1. Secret app product design principles

    Secret — the anonymous secret-sharing mobile app that’s become a visual, gossip-filled addiction in Silicon Valley — Chris Bader and co-founder and CEO David Byttow, decided every design decision should be made to enable the simplest way to share, read and interact with the text (the secrets) themselves.

    Bader’s four product design principles:

    1. Start from emotion — This isn’t a new concept, says Bader, but Apple’s design team embodies this and I agree with them.
    2. Tell a story — The user should be able to fit the whole product in his or her mind at once. You should be able to think about what Secret is and not spend more than one brain cycle piecing it together.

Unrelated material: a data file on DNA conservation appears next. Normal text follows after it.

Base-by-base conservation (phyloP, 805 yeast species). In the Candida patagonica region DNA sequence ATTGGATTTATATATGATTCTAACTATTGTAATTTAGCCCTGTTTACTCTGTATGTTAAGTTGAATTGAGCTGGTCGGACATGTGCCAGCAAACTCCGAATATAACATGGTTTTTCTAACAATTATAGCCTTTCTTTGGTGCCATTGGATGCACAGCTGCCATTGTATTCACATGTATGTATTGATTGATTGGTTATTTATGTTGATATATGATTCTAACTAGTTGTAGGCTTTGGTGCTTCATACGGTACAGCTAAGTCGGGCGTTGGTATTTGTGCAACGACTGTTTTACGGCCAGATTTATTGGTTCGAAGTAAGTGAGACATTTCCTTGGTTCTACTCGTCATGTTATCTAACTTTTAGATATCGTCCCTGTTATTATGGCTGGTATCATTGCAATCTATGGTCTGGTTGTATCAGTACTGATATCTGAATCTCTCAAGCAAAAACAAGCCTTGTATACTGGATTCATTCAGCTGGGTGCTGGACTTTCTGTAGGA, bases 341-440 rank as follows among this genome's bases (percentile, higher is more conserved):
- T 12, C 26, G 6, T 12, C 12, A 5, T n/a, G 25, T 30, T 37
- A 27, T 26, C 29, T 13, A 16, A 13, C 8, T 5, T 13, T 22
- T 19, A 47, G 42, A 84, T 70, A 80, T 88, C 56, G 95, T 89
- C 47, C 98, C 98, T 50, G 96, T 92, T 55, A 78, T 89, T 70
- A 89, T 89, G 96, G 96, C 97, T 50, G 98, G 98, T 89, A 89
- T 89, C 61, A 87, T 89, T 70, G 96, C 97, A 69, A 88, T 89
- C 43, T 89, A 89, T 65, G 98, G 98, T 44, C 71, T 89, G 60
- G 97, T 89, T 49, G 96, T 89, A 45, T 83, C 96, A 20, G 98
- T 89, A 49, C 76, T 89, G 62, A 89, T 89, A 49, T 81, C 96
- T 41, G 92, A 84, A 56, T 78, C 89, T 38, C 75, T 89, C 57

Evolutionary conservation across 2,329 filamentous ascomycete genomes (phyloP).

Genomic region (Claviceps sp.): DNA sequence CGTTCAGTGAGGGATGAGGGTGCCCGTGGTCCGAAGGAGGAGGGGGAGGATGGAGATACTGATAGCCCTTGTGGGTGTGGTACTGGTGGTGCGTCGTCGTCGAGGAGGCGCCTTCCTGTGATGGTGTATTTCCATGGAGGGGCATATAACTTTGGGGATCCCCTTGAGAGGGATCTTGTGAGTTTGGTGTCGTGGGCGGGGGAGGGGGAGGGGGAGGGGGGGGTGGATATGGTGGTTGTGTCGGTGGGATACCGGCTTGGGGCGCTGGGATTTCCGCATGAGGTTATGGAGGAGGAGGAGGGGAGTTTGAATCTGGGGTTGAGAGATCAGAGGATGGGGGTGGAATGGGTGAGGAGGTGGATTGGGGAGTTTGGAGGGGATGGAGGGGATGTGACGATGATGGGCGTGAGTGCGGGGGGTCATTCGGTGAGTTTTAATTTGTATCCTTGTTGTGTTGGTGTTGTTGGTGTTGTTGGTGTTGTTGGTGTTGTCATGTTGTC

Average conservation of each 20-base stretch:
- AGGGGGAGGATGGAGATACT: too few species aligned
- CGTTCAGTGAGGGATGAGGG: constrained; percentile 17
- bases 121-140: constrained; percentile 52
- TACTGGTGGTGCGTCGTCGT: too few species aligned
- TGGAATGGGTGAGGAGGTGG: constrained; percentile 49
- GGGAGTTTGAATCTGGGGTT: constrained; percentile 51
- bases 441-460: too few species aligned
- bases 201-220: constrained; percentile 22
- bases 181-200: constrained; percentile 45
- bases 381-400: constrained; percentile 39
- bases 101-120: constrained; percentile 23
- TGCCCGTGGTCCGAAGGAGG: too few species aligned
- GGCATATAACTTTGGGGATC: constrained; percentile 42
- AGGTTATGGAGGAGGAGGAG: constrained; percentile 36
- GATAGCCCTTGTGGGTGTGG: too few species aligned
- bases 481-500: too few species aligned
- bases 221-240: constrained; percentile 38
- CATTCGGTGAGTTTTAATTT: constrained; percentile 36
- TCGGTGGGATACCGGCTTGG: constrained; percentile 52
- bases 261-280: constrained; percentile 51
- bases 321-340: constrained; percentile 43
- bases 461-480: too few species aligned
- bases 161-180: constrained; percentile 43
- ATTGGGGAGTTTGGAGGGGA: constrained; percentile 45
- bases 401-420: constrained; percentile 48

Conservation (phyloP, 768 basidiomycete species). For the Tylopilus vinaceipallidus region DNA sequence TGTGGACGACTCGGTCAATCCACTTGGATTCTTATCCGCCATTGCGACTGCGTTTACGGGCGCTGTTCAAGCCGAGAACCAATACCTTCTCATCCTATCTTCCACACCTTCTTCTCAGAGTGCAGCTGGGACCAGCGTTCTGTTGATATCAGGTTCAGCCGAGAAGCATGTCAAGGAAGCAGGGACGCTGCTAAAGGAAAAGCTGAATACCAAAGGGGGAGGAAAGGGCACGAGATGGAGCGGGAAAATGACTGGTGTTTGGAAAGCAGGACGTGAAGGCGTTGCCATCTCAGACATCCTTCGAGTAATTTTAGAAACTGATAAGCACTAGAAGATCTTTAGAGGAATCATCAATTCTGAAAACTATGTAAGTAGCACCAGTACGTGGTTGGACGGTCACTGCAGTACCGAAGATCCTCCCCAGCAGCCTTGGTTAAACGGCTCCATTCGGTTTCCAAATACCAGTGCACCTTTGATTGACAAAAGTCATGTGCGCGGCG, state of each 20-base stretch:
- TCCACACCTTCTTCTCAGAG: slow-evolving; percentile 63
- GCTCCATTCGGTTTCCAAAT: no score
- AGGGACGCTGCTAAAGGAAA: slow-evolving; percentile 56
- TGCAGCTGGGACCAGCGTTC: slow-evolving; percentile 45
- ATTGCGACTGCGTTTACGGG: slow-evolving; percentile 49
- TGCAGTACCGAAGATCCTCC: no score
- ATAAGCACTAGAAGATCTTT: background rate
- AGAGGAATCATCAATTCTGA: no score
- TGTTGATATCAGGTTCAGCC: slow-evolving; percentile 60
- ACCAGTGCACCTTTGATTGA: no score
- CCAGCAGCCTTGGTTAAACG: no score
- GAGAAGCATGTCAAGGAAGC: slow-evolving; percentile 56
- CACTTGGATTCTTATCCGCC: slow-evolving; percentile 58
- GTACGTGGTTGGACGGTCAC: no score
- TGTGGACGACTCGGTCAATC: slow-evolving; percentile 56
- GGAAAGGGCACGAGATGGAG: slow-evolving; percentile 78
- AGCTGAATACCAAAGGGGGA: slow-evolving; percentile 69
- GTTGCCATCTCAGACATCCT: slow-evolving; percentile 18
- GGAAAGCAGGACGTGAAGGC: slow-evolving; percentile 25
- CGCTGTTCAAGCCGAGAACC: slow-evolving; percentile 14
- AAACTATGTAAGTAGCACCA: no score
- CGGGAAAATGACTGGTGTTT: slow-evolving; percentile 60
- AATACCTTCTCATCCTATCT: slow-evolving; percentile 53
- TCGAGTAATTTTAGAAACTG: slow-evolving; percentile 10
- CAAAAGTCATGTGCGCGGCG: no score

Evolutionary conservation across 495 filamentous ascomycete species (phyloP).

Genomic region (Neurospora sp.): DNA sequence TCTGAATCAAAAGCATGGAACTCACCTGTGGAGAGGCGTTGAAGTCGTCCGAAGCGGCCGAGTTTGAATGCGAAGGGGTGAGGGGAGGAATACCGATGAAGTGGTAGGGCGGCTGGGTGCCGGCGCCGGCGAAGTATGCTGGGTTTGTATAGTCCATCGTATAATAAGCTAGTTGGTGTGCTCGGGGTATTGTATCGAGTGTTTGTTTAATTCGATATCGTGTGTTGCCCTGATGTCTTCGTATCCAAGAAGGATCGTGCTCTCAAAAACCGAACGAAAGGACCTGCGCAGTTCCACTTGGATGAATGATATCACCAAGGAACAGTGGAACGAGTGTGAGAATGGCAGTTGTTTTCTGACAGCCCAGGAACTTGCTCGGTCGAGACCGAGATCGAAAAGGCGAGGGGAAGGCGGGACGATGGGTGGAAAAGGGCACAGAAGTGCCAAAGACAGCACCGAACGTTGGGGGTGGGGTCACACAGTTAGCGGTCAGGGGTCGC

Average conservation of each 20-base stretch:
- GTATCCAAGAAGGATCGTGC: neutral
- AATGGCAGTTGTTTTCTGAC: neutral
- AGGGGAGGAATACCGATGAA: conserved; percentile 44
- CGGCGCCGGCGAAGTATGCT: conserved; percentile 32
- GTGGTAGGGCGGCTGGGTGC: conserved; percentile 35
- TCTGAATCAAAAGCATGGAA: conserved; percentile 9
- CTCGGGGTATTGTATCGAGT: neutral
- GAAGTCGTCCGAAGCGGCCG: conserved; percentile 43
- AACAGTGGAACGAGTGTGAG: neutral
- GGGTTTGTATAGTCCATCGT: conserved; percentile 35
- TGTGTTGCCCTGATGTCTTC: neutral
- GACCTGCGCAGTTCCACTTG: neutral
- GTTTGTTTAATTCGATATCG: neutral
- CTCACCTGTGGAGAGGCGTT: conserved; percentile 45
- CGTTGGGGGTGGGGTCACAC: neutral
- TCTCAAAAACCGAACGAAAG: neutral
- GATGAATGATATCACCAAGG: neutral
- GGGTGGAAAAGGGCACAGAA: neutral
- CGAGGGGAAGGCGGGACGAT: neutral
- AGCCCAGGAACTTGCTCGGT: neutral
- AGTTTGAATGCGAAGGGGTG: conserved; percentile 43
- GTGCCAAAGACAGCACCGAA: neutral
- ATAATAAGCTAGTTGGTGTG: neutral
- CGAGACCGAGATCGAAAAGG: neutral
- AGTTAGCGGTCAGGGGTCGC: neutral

3. Keep a balance — Positive experiences need to outweigh the negative ones (which can be prevalent on an anonymous app). The experience needs to be a net positive.
    4. Live by constraints — It’s great to use “blue-sky thinking” to brainstorm and come up with ideas, but when it comes time to implementing design, set constraints.

    Bader’s 3 rules for building home run social products:

    1. Allow for a novel form of self expression
    2. Make it stupidly simple to express yourself
    3. Make it rewarding.

    The design decisions behind the tech industry’s beloved anonymous Secret app

  2. 14 April 2014

    273,028 notes

    Reblogged from
    hi

    (Source: hi)

  3. (Source: ovtro)

  4. prostheticknowledge:

    Apple Patents for Automatic 3D Avatar Creation and Emotional States

    Something to expect in the future in regards to online identity (both of which were filed today):